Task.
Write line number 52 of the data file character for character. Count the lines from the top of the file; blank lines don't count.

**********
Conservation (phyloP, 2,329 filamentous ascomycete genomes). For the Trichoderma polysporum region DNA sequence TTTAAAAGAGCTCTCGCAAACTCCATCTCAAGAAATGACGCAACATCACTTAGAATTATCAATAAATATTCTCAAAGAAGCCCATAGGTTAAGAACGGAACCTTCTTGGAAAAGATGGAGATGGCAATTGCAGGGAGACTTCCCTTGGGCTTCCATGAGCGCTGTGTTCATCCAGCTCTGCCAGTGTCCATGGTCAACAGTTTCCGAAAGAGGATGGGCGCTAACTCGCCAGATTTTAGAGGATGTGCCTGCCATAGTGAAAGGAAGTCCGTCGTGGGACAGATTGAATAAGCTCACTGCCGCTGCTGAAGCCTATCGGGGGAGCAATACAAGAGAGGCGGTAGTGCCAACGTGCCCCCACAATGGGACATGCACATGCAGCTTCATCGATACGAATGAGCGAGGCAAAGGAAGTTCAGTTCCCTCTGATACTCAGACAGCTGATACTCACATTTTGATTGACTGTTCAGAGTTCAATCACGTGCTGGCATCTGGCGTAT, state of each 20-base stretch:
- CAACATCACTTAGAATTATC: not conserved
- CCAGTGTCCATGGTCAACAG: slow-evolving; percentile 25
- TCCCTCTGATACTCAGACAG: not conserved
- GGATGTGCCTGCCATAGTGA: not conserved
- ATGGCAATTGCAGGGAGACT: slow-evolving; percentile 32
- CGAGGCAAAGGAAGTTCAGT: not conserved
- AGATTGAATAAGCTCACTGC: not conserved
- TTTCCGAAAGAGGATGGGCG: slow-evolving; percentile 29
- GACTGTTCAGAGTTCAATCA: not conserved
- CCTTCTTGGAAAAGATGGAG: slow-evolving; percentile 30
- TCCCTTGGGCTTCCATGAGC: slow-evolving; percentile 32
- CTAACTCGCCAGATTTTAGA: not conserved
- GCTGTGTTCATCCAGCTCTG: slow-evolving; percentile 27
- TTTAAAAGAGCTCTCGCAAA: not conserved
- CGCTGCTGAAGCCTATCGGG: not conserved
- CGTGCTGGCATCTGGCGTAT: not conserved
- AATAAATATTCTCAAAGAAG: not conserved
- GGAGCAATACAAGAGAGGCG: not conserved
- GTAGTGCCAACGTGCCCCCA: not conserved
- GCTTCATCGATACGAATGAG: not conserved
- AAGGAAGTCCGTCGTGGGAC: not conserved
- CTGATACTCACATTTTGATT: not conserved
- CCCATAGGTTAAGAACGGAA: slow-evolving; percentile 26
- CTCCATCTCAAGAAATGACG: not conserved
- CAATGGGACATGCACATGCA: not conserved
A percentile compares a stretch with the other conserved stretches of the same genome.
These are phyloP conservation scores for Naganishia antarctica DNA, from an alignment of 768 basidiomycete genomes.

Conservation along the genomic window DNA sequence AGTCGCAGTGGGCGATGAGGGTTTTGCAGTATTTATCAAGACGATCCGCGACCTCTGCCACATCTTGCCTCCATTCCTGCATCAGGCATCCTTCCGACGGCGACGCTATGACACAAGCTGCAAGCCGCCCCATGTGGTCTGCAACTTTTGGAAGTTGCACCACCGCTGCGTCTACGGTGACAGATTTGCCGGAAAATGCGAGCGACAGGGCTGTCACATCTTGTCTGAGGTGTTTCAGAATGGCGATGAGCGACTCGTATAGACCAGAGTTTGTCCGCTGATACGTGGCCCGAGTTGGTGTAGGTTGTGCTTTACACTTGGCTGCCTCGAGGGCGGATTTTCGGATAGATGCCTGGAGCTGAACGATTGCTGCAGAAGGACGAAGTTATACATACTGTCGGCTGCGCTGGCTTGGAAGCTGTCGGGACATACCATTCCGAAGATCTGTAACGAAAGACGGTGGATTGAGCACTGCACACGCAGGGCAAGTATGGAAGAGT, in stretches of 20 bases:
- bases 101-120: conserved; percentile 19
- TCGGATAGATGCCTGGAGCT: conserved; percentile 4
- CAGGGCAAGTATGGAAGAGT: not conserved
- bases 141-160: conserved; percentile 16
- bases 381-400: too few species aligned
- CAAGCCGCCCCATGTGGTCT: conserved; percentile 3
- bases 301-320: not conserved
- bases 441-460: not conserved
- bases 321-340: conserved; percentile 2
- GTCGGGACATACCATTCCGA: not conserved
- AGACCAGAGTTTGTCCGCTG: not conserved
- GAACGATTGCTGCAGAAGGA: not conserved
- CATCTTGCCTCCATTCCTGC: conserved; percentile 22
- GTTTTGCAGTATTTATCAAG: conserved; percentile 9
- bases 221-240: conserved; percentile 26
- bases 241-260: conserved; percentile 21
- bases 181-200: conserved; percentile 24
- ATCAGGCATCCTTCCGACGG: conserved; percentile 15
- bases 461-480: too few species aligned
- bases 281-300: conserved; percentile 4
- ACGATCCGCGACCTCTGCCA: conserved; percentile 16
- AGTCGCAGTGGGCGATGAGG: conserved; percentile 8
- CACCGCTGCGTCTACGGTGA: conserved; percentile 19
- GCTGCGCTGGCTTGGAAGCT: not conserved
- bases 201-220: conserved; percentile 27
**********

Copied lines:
- CACCGCTGCGTCTACGGTGA: conserved; percentile 19